Perhaps a question I get asked more than any other is,
“Does it matter if I break the anti-Candida diet?”
With Christmas in close sight, office parties, meals out with colleagues and family get togethers are in full swing. So where does that leave you while following very specific diet recommendations?
“Does it matter if I break the anti-Candida diet plan?”
The easy answer is “Yes!”. It does matter.
Why? Candida (and most other intestinal yeasts or pathogens) are extremely opportunistic. This means just one ‘treat’ dessert or glass of wine can thoroughly encourage the fungus. This can then lead to an increase in symptoms – sometimes immediately, or in many cases delayed by a day or two. In just a few small mouthfuls you have encouraged the intestinal yeast, that for months previously you have been starving with the diet and attacking with the supplements. All that hard work and money wasted! Succumbing to a couple of desserts has the potential to set you back considerably.
Some people can get quite an intense, immediate reaction to sugary or fermented foods. This makes it easy – they don’t want to feel ill, so the foods are avoided. It is harder if you don’t see any response to eating a ‘forbidden’ food, as this means that you will feel tempted to eat it again…and again… and again. And then you might suddenly get hit with a build up of symptoms.
So over Christmas, (a time when you want to be feeling as well as possible) my advice is to stick to the diet as well as you are able. You may need to make some compromises, especially if you are staying away home. But I would say eating foods containing sugar is not a compromise but an indulgence, and one over which you need to exercise will-power. Remember how sugary junk food got you into the health crisis in the first place.
So here are some tips to help you navigate the next few weeks!
Remember why you are on a special diet.
Your anti-candida dietary recommendations are not based on a fad or passing craze! Your decision to follow a careful diet plan was based on your desire to support your health – to encourage a balanced flora within the digestive tract, or to allow the gut lining an opportunity to heal in the light of allergies. A main motivation therefore to stick to your Nutritionhelp recommendations is to prevent an increase in symptoms or fatigue over the holiday season.
When Eating in Someone’s Home:
- Tell your host in advance that you won’t be eating a dessert or other sweet foods. Then, when they produce lavish sweetmeats and intricate puddings, they won’t feel slighted by your lack of up-take, and you won’t feel embarrassed at saying ‘no thank you’!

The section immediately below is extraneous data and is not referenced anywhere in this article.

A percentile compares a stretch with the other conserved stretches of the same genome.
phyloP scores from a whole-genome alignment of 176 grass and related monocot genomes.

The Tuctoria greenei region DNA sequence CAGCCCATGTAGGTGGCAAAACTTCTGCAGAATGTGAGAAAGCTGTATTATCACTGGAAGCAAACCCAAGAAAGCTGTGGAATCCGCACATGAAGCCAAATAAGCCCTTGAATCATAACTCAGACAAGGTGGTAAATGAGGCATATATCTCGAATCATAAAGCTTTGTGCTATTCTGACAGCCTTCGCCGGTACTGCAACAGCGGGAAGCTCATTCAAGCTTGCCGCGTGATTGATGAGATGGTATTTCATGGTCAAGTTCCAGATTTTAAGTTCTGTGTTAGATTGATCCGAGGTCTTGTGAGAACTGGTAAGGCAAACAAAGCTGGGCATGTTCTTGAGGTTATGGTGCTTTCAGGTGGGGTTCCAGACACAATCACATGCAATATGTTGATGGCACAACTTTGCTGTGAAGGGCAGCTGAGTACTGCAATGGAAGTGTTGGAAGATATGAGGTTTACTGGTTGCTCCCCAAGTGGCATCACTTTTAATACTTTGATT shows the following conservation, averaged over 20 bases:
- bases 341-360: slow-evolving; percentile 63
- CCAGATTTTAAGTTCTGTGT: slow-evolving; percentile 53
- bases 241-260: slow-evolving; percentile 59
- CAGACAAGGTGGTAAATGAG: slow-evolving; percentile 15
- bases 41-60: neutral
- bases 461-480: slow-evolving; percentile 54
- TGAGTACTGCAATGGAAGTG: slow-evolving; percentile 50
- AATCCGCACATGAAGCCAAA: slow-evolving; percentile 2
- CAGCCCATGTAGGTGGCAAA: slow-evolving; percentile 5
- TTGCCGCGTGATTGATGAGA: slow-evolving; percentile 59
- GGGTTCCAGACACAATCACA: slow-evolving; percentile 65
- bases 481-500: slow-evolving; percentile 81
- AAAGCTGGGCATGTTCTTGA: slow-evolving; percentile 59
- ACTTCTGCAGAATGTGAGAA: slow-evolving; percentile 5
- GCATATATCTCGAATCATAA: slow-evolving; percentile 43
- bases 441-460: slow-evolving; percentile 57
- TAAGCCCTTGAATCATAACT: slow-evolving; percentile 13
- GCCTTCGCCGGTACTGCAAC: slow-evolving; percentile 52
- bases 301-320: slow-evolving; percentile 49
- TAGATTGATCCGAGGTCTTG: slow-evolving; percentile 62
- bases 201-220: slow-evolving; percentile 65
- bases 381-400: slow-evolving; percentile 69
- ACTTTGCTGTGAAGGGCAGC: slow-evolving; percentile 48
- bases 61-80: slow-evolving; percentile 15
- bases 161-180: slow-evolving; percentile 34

- Make best possible choices. Avoid the desserts as above, but then make the best possible choice from the options available to you. For example this may mean asking for a small portion, having more vegetables than refined rice, or leaving the sauce or gravy.
- You can always eat at home later. If your choices are limited at a buffet party, and you find yourself munching through the salad that garnishes the rest of the food, you can always eat something else at home later if you are still hungry.
- Remind yourself of the main reason for the event – to be with others and enjoy their company, not to eat a pile of sugar.
When Eating in a Restaurant:
- If possible, look at the Restaurant menu online before you go. This way you can think through what the best option might be, without being under pressure.
- If you know where you are going, call ahead and make any specific dietary requests over the phone, so you don’t feel embarrassed when you are with others.
- Don’t be afraid to ‘mix and match’ with the menu. Can they serve more vegetables instead of white rice or cheesy potatoes? Is it possible to have the salad without dressing, but with some olive oil on the side? Could they prepare the meat without the sauce?
Be the Host
If you are well enough, be the host. Inviting friends and family to your own party or dinner can mean you can control the food choices, while also introducing healthy foods to others. Consider making simple salad platter, topped with cooked hot or cold chicken, prawns, baked salmon, or vegetable kebabs. Serve with a side of turmeric-cooked brown rice or quinoa which are easy to prepare. These sort of foods are appreciated by everyone, and no-one need know you are on a special diet.
- Plan your meals. Make sure you have plenty of ‘allowable’ foods in stock, so you have something to turn to and enjoy. Experiment with some of the ‘treats’ in Erica White’s Beat Candida Cookbook
- Don’t get hungry. If you know that you will be having a larger meal than normal, don’t skip the meal beforehand. That will cause you to be extra hungry and less likely to make good choices
- If you are well enough, keep active, so that enjoyment of the holidays doesn’t revolve around food! A walk after meals is helpful for everyone (a torch-light walk is extra special for children!). After-dinner games keeps the emphasis on relationships rather than food. I keep to hand several Lotto-type games, suitable for any age-group, and require very little brain-power after a big meal!
- Don’t be ‘pushed’ into eating foods which are not allowed on an anti-candida programme. It is amazing how guilty people feel when eating a dessert if someone else isn’t joining in. It is up to them if they eat sugary foods. You don’t have to eat sweet dishes to make others feel better about themselves!
- Don’t stress! Remember, stress can lead to a release of your body’s sugar stores, which feeds intestinal yeast just as easily as a spoon of sugar. Plan ahead, make best choices and then relax and enjoy your meal times. Perhaps you will unknowingly eat something with a little sugar or yeast extract. However, worrying and stressing will make any reaction worse. Keep some vitamin C to hand to provide some detoxification support if you find you are having a mild reaction to a food eaten.